~Aunt Jacquies Hands~

A Life’s Work.

I have a pair of my Great Grandmother Chamberlain’s chairs that I do use and pull up a seat in all of the time. They were in her home, and I remember them as a kid visiting her. My Great Aunt Jacquie was physically challenged. She lived at home with her mother her whole life until her mother, herself, became an invalid. She stitched the seats of these two chairs with her two beautiful hands and many other items. I was lucky enough to be in my late teens when G Grandma passed so I got to know her and my Aunts a good bit.

I inherited the chairs after my mother passed and they are now in my home. I am one that uses furniture from the past preferably. I do take great care of them because they are my history and precious to my past, so enjoying them in the present day in my home is lovely. It was once said to me “life is for the living, use it”… and so I do.

Aunt Jackie’s Needlepoint

My Aunt Jacquie had Cerebral Palsy her whole life. Her walk, stance, hands and voice were all affected by it. She used chairs to walk around the house. G Grandmother thought she needed to move the body so the use of a wheelchair was rare although she had one. She would crop herself up behind the chair as straight as she could and then push it sliding her feet to get from point A to point B. She seemed to manage and that was just the way it was for her. As a kid I didn’t think much about it, stared a bit at first until she stared back and then laughter came and everything was normal again. She had a huge smile.

Her physical being really wasn’t a big deal to me, but I wanted to hear what she had to say when she did speak just because I did not understand the physical challenge. She spoke with a blur and the self concentration on words exhausted her. I could understand her but it was hard and as a child I was only permitted to ask so many questions. Most times, I thought it was more stress on my parents seeing me wanting to be with her so much asking questions as I do, but back in those days of my youth it was considered impolite to bother the adults. Old and new times are so different now.

Great Grandma Trembley-Chamberlain & My Aunt Jacqueline H. Chamberlain

Aunt Jacquie was brilliant in her writings and did type up and translate many old speeches and letters of ancestors from the past so they could be read and legible for present eyes. I could only imagine the lonely life she had and sitting there typing word by word letters and scripts. She also helped with the accounting with the family business. But she is one dear person I do remember who really taught me to do things I really like. She was brilliant in seeing that I was bored and took me under her broken little wings to pick me up during those dinners in her San Francisco home. So, one day she told me to sit and proceeded to teach me how to work the needles. She told my mother to go into the other room and I there I was, all by myself, with my Aunt Jacquie learning how to knit and crochet. Knitting didn’t pan out for me, but crochet was easy enough to do and I even made some money from selling patches and blankets when I first moved out of the house at 17.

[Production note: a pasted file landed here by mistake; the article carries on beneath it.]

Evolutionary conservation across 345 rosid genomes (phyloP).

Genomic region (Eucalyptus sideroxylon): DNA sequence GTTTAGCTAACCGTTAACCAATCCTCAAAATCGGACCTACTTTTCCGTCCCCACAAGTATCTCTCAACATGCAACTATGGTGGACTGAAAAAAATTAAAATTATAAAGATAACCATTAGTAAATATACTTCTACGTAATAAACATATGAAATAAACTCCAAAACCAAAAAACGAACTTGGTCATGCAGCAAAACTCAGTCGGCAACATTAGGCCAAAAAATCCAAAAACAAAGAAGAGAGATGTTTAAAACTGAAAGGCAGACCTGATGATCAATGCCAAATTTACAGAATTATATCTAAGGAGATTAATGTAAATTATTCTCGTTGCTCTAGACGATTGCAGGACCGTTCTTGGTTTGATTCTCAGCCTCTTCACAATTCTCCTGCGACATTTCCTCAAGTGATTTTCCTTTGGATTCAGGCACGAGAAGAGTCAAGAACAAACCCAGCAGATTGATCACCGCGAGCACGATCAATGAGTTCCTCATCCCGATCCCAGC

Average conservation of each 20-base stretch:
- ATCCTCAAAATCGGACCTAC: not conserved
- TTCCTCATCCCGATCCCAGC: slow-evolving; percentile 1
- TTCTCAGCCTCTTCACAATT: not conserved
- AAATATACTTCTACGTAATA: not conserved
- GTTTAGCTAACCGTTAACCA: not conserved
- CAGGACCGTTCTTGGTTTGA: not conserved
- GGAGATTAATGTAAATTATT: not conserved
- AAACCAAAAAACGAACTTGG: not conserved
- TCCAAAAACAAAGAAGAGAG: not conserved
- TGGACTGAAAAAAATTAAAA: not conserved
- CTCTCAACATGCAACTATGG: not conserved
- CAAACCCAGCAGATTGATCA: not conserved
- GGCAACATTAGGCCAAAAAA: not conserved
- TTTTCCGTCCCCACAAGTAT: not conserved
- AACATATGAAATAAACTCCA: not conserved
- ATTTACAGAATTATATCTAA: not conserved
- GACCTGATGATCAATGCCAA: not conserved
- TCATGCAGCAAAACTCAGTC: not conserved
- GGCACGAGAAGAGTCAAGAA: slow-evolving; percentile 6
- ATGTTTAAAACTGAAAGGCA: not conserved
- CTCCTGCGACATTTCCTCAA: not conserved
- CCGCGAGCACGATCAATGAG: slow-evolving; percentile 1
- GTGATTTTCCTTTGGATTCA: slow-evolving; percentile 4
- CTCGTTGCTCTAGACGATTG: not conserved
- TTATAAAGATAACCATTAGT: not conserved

Today, I use these chairs under my desks. I have a few desks at home, and there is no special reason why I have a few desks other than I like work spaces and I like the chairs under them.

I find that having those memories and the chairs are priceless remembrances of love being passed down to me. At one time I wanted to re purpose them, but I just can’t muster the guts up to do that. Ironically, she would have done just that because every year she would update these with new seats along with the settees in the home too. So they went from old and new yearly with her little hands.

So here is some advice from Mrs. Shecky: Put your best loved items in front of your face. Find a spot in the house and settle them in. Make new memories and use them with love. If you have kids I would like to say put the items out and let them see it all so you can tell the tales. I am one of 6 kids and my house was full of items from the past hanging on the walls and on the tables as vignettes. That is why and how I learned about past members of family and of those times in my history. Connect them to your daily lives. Use them. What are you waiting for? Use them.

Til Next Time,

Mrs. Shecky.


  1. JohnRH says:

    Wow. Great old chairs and needlepoint. What treasures. They go well with that desk and carpet, too. Well done.

    1. iammrsshecky says:

      She was a pro.

  2. pattimoed says:

    Thanks for joining us this week, Mrs. Shecky! Lovely memories and wise words, too.

    1. iammrsshecky says:

      Thank you for stopping in here πŸ™‚

  3. Leya says:

    I could not post my comment? Trying again. This is a beautiful reminder of use and reuse of old heritage. Not to put away or just to look at! Well done!

    1. iammrsshecky says:

      I hope is it working now. I am responding via Dashboard now. Seems that some go into my spam too. Thanks for stopping in πŸ™‚

  4. XingfuMama says:

    What treasures!

    1. iammrsshecky says:

      Yes, indeed I believe they are too πŸ™‚

  5. Tina Schell says:

    What a lovely set of memories – Aunt Jacquie would be very proud

    1. iammrsshecky says:

      I hope so. She was a gem in life and I am just glad I got to know her.

  6. Amy says:

    Thank you for sharing your beautiful memories and precious furniture. Connect them to your daily lives. Use them– wonderful advice, Mrs. Shecky!

    1. iammrsshecky says:

      Thank you Amy πŸ™‚

  7. John says:

    They are beautiful, I love the stitching, wood designs, and stain colors! It’s great that you actually use the furniture too. 😊😎

    1. iammrsshecky says:

      Yes, I need to see, touch and use my stuff from now on. I love it too much not to.

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